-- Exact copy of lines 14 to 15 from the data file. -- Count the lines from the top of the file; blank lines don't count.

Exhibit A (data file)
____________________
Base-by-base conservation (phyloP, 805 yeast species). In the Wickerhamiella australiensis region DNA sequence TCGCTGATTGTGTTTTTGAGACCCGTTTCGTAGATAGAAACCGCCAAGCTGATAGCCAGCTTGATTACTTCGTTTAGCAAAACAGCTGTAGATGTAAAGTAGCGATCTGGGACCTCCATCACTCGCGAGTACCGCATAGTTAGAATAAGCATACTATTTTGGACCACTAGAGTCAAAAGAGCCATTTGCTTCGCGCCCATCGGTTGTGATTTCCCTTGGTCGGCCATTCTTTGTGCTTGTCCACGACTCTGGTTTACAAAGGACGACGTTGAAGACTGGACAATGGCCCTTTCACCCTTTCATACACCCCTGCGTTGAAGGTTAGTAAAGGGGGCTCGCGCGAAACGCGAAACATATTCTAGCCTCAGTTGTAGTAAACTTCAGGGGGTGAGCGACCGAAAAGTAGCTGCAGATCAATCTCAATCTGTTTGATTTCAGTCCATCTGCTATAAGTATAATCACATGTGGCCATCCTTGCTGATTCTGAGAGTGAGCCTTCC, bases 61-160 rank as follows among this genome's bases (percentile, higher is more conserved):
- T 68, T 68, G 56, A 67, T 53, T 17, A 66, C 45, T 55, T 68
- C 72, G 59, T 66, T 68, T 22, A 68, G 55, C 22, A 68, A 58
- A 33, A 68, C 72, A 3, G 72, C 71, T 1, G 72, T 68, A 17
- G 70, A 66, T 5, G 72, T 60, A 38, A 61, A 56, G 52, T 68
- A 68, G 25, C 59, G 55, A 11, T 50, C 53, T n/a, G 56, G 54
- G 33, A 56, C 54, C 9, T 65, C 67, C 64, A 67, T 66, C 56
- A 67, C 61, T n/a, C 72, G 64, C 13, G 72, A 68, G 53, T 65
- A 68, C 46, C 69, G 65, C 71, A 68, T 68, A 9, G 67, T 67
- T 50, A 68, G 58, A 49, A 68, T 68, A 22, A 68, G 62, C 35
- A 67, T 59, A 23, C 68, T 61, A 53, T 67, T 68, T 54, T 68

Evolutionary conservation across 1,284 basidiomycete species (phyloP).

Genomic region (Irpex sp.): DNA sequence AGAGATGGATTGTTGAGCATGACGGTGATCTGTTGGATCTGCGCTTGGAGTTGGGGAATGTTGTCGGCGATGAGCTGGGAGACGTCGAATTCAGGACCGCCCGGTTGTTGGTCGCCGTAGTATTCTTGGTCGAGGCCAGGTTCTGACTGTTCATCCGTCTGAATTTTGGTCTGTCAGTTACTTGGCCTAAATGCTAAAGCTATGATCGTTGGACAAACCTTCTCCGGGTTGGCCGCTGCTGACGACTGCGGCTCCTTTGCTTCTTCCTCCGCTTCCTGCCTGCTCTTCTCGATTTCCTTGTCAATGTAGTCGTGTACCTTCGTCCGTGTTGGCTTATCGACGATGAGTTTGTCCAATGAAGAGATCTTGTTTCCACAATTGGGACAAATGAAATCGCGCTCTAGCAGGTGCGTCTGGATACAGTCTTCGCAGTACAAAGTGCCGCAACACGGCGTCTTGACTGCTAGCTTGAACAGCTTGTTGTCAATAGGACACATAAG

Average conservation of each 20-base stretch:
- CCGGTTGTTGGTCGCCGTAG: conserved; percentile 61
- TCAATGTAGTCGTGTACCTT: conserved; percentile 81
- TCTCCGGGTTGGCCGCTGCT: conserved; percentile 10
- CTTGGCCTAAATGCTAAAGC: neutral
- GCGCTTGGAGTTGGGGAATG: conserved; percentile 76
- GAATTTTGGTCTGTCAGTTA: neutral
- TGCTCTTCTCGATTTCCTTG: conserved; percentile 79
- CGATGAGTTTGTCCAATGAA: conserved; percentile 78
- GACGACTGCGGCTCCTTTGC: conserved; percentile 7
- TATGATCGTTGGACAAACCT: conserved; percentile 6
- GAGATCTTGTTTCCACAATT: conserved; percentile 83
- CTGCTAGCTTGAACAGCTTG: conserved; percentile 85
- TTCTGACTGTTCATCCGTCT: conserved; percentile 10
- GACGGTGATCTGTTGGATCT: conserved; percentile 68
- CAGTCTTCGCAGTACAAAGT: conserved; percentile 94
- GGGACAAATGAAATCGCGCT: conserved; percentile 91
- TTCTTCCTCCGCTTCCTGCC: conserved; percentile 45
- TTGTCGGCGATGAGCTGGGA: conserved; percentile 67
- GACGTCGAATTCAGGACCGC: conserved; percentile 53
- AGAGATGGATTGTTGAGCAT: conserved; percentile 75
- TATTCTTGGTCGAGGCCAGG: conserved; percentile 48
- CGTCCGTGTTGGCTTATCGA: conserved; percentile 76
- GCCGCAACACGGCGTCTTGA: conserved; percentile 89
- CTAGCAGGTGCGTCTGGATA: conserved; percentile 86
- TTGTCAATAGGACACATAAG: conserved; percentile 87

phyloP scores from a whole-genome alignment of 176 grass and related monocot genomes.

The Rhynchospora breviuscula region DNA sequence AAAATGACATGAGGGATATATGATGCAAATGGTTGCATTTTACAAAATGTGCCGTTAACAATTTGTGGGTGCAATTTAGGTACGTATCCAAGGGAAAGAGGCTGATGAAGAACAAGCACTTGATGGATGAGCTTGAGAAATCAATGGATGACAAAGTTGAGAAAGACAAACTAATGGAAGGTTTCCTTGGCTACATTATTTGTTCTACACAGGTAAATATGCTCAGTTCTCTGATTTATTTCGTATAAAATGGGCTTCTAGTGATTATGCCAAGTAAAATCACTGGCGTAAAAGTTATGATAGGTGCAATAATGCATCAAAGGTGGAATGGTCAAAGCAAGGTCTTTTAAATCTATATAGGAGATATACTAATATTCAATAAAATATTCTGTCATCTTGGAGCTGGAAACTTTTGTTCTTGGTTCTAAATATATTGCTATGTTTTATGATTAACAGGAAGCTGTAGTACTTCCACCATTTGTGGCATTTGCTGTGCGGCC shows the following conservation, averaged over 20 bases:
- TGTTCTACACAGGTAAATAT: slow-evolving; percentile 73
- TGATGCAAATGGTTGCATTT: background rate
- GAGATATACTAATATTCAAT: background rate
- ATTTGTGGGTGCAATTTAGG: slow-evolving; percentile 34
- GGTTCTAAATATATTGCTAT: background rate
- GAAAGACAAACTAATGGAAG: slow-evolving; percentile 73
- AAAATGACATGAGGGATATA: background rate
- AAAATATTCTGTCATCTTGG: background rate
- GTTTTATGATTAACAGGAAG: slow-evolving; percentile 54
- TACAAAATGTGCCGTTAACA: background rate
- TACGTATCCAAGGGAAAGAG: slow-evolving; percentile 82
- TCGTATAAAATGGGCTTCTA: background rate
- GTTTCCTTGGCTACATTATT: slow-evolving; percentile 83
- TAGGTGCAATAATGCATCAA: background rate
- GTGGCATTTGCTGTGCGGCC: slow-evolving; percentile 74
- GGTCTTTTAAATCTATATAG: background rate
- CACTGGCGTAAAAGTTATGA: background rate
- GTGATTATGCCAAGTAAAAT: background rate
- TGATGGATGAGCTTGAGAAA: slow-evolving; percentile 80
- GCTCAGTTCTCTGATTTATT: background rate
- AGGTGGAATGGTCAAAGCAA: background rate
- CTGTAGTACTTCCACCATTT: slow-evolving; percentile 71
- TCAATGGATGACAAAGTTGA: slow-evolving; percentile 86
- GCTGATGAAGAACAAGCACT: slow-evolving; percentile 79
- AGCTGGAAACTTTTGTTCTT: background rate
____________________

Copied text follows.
Average conservation of each 20-base stretch:
- CCGGTTGTTGGTCGCCGTAG: conserved; percentile 61